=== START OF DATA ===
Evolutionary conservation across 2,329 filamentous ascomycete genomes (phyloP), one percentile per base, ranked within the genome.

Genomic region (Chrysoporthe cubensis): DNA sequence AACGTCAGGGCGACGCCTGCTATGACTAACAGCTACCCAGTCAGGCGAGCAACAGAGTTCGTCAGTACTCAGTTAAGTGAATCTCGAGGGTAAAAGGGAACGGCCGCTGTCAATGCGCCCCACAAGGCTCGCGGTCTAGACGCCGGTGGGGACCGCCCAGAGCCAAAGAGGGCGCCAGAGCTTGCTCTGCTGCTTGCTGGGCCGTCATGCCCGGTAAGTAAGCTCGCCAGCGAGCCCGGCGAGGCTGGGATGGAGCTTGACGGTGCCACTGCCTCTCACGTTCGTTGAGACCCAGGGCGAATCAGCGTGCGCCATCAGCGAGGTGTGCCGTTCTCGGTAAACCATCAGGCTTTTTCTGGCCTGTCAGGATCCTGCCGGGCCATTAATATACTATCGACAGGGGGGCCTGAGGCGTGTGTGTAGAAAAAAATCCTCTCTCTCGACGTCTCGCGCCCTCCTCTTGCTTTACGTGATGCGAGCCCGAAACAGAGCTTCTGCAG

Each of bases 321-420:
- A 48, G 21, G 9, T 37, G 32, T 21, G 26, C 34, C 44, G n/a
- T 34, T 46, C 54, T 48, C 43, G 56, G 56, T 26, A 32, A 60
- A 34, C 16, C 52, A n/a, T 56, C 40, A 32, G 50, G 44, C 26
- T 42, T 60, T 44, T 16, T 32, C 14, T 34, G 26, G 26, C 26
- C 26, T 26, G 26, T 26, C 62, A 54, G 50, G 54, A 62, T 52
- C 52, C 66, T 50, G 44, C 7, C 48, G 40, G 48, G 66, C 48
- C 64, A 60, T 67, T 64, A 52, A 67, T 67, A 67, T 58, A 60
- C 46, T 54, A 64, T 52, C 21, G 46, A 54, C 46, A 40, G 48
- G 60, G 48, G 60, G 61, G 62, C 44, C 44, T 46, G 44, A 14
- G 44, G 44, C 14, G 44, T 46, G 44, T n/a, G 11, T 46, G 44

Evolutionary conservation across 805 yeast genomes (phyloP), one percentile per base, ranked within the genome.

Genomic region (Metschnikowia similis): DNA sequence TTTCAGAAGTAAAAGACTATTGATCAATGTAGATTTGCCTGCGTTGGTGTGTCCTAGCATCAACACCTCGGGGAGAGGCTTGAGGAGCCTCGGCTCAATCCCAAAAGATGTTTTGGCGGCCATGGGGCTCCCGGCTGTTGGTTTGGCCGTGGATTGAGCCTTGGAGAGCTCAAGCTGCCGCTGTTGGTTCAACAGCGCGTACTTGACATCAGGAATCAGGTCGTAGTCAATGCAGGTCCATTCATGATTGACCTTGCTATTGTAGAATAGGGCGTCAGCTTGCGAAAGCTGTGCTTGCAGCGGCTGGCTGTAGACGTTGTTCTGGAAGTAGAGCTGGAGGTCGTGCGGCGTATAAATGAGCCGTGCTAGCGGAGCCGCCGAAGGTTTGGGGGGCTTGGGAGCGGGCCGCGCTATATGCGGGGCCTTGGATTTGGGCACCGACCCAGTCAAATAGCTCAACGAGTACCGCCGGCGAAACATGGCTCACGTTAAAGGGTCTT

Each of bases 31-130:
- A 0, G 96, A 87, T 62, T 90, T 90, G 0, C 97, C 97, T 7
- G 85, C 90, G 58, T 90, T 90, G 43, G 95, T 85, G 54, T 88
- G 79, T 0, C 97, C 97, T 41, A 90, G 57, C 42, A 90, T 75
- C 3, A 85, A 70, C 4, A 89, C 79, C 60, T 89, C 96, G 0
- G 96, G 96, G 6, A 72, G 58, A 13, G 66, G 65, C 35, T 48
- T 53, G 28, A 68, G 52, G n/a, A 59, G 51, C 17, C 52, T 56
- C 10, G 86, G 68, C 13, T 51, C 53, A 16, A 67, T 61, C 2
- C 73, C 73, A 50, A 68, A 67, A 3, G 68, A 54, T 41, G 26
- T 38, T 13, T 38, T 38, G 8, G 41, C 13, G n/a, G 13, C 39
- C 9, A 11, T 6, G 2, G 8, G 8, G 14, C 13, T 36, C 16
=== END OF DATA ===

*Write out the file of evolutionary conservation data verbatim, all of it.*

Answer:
Evolutionary conservation across 2,329 filamentous ascomycete genomes (phyloP), one percentile per base, ranked within the genome.

Genomic region (Chrysoporthe cubensis): DNA sequence AACGTCAGGGCGACGCCTGCTATGACTAACAGCTACCCAGTCAGGCGAGCAACAGAGTTCGTCAGTACTCAGTTAAGTGAATCTCGAGGGTAAAAGGGAACGGCCGCTGTCAATGCGCCCCACAAGGCTCGCGGTCTAGACGCCGGTGGGGACCGCCCAGAGCCAAAGAGGGCGCCAGAGCTTGCTCTGCTGCTTGCTGGGCCGTCATGCCCGGTAAGTAAGCTCGCCAGCGAGCCCGGCGAGGCTGGGATGGAGCTTGACGGTGCCACTGCCTCTCACGTTCGTTGAGACCCAGGGCGAATCAGCGTGCGCCATCAGCGAGGTGTGCCGTTCTCGGTAAACCATCAGGCTTTTTCTGGCCTGTCAGGATCCTGCCGGGCCATTAATATACTATCGACAGGGGGGCCTGAGGCGTGTGTGTAGAAAAAAATCCTCTCTCTCGACGTCTCGCGCCCTCCTCTTGCTTTACGTGATGCGAGCCCGAAACAGAGCTTCTGCAG

Each of bases 321-420:
- A 48, G 21, G 9, T 37, G 32, T 21, G 26, C 34, C 44, G n/a
- T 34, T 46, C 54, T 48, C 43, G 56, G 56, T 26, A 32, A 60
- A 34, C 16, C 52, A n/a, T 56, C 40, A 32, G 50, G 44, C 26
- T 42, T 60, T 44, T 16, T 32, C 14, T 34, G 26, G 26, C 26
- C 26, T 26, G 26, T 26, C 62, A 54, G 50, G 54, A 62, T 52
- C 52, C 66, T 50, G 44, C 7, C 48, G 40, G 48, G 66, C 48
- C 64, A 60, T 67, T 64, A 52, A 67, T 67, A 67, T 58, A 60
- C 46, T 54, A 64, T 52, C 21, G 46, A 54, C 46, A 40, G 48
- G 60, G 48, G 60, G 61, G 62, C 44, C 44, T 46, G 44, A 14
- G 44, G 44, C 14, G 44, T 46, G 44, T n/a, G 11, T 46, G 44

Evolutionary conservation across 805 yeast genomes (phyloP), one percentile per base, ranked within the genome.

Genomic region (Metschnikowia similis): DNA sequence TTTCAGAAGTAAAAGACTATTGATCAATGTAGATTTGCCTGCGTTGGTGTGTCCTAGCATCAACACCTCGGGGAGAGGCTTGAGGAGCCTCGGCTCAATCCCAAAAGATGTTTTGGCGGCCATGGGGCTCCCGGCTGTTGGTTTGGCCGTGGATTGAGCCTTGGAGAGCTCAAGCTGCCGCTGTTGGTTCAACAGCGCGTACTTGACATCAGGAATCAGGTCGTAGTCAATGCAGGTCCATTCATGATTGACCTTGCTATTGTAGAATAGGGCGTCAGCTTGCGAAAGCTGTGCTTGCAGCGGCTGGCTGTAGACGTTGTTCTGGAAGTAGAGCTGGAGGTCGTGCGGCGTATAAATGAGCCGTGCTAGCGGAGCCGCCGAAGGTTTGGGGGGCTTGGGAGCGGGCCGCGCTATATGCGGGGCCTTGGATTTGGGCACCGACCCAGTCAAATAGCTCAACGAGTACCGCCGGCGAAACATGGCTCACGTTAAAGGGTCTT

Each of bases 31-130:
- A 0, G 96, A 87, T 62, T 90, T 90, G 0, C 97, C 97, T 7
- G 85, C 90, G 58, T 90, T 90, G 43, G 95, T 85, G 54, T 88
- G 79, T 0, C 97, C 97, T 41, A 90, G 57, C 42, A 90, T 75
- C 3, A 85, A 70, C 4, A 89, C 79, C 60, T 89, C 96, G 0
- G 96, G 96, G 6, A 72, G 58, A 13, G 66, G 65, C 35, T 48
- T 53, G 28, A 68, G 52, G n/a, A 59, G 51, C 17, C 52, T 56
- C 10, G 86, G 68, C 13, T 51, C 53, A 16, A 67, T 61, C 2
- C 73, C 73, A 50, A 68, A 67, A 3, G 68, A 54, T 41, G 26
- T 38, T 13, T 38, T 38, G 8, G 41, C 13, G n/a, G 13, C 39
- C 9, A 11, T 6, G 2, G 8, G 8, G 14, C 13, T 36, C 16